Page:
Welcome to the Playpen, our space for ferrety banter and whimsical snippets of things that aren't quite long enough for articles (although they might be) but that caught your eye anyway.
But with the great upsets in the third book Martin seems to have written himself into a kind of a corner. Many things that had happened became just background for the real story and a bit shaggydoggish too, and after that the story itself has lost its momentum. I remember that the original intent(well, original at some point, wasnt' this supposed to be a trilogy?) was to do a time skip to let all the kids grow, but as Martin decided there were things he needed to resolve, it has all ground down to an exhausting cavalcade of pointless overtures and exploitative pointless violence.
I'm still interested in finding out what happens, but it is all just so frustrating. I guess there's a point in showing that Daenerys has to learn how to rule, but please, what did it actually accomplish? The last two books didn't seem to move forward at all. And do we really need to be convinced more at this point that the Boltons are not nice folks and that aristocracy is not a good foundation for a state? Or that the Starks were not so nice etc.?
If the winter was to be the point of the whole story, at this point you just want to as: "When do they get to the fireworks factory!?(ie. the ice zombie apocalypse)".
As it comes to Daenerys success as a conqueror, I always assumed that it was Targaryen charisma and magic and dragons combined with luck and good council. It would have been more believable if she was a few years older, like in the tv series.
I mean, at least so far I'll agree that the setting isn't as vibrant as New Crobuzon (and the prose isn't as good as Mieville's, for that matter), but then the book isn't a brick and the plot beats the piss out of Perdido Street Station's meandering monster movie. I don't love Scar Night but it's pretty solid so far. I guess we'll have to talk more once I finish it and move on to the second and third, if you care enough. Seems like we're the only two people here who've heard of Alan Campbell.
I remember quite enjoying the Peace, but not being mad keen on the War. Which is
strange because n a videogame it'd be totally the other way round...
I think I'm the only person I've ever met who preferred the war parts.
KJ Bishop is enormously superior, and she can write, too.
Oh, and thanks for the recommendation. I'll look into Bishop, haven't heard of her before.
About Campbell: the first book I thought was fun if derivative and not particularly strong prose-wise (guy was a game writer; it shows). I kept wanting someone to punch Dill in the face and never stop, he's that kind of character. Then came book two, which was incoherent badly-paced crap. A poor man's new weird, with too much D&D. KJ Bishop is enormously superior, and she can write, too.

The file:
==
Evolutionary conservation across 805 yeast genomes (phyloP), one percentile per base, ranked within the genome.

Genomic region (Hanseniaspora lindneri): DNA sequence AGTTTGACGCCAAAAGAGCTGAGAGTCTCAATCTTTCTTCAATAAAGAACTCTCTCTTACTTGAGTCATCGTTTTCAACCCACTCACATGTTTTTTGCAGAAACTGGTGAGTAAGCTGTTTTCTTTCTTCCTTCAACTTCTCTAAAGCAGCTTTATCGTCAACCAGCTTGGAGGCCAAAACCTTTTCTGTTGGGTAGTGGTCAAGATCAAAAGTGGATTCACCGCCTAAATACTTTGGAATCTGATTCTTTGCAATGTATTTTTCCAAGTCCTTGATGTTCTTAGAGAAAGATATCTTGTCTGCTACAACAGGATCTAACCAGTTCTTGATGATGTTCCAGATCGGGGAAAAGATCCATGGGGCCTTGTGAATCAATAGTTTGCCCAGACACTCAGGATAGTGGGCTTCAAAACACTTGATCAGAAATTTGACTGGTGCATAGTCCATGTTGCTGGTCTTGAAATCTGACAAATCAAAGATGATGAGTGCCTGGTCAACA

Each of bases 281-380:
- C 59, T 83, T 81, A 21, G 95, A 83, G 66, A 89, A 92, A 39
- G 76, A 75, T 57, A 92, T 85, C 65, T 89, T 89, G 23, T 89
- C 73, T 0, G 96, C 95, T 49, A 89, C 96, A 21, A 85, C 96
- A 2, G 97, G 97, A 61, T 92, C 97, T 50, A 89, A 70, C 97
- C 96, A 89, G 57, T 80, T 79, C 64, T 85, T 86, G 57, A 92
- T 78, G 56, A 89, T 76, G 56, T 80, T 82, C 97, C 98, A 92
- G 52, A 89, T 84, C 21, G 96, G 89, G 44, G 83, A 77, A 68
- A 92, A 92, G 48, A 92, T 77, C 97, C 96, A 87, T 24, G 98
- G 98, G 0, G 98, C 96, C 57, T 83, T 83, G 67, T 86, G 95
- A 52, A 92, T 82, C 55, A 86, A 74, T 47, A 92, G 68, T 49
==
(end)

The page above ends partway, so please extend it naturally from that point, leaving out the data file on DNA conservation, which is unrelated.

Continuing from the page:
Yeah Dill is kind of annoying so far but I'm not that far in...I have the next two books and I hope you're wrong for my wallet's sake, haha. Considering the plot of the first book at least is already better than any Mieville I've read, I'll have to see about your 'poor man's New Weird" appraisal. I'm pretty underwhelmed by the New Weird in general.
I'm not sure I'd say "makes some perfectly reasonable points". I think I'd go with "is completely wrong about everything."Disagreed, though on a general basis rather than having actually played Dark Souls. Trial-and-error gameplay that relies on losing and reloading (as opposed to thinking or non-lethal failure) is generally frustrating and just pads out play. Arbitrary elements like arbitrary resistances and vulnerabilities, or random spellcasting powers, or implausible monster placement, with no narrative basis in the game, are the kind of thing that annoy me as well, and shouting "Bruckheimer!" just excuses poor design. And you can indeed pick up vast amounts of in-game trivia or skill without them having any application in the real world (the Killingsworth response to that in particular was what irritated me).
They're rather disconnected complaints that do nothing to help his main argument, which is frankly rubbish on a fundamental level. They aren't exclusive to games either. There are reasonable rebuttals to at least some of them, which Killingsworth did not make. But the points themselves aren't nonsense, which was what I meant.
Though honestly, I think people bring up W&P as some sort of achievement mostly because of its legendary length.
Agreed - and it's pretty silly since I'm fairly sure at this point both Twilight and Song of Ice and Fire beat it in terms of page count.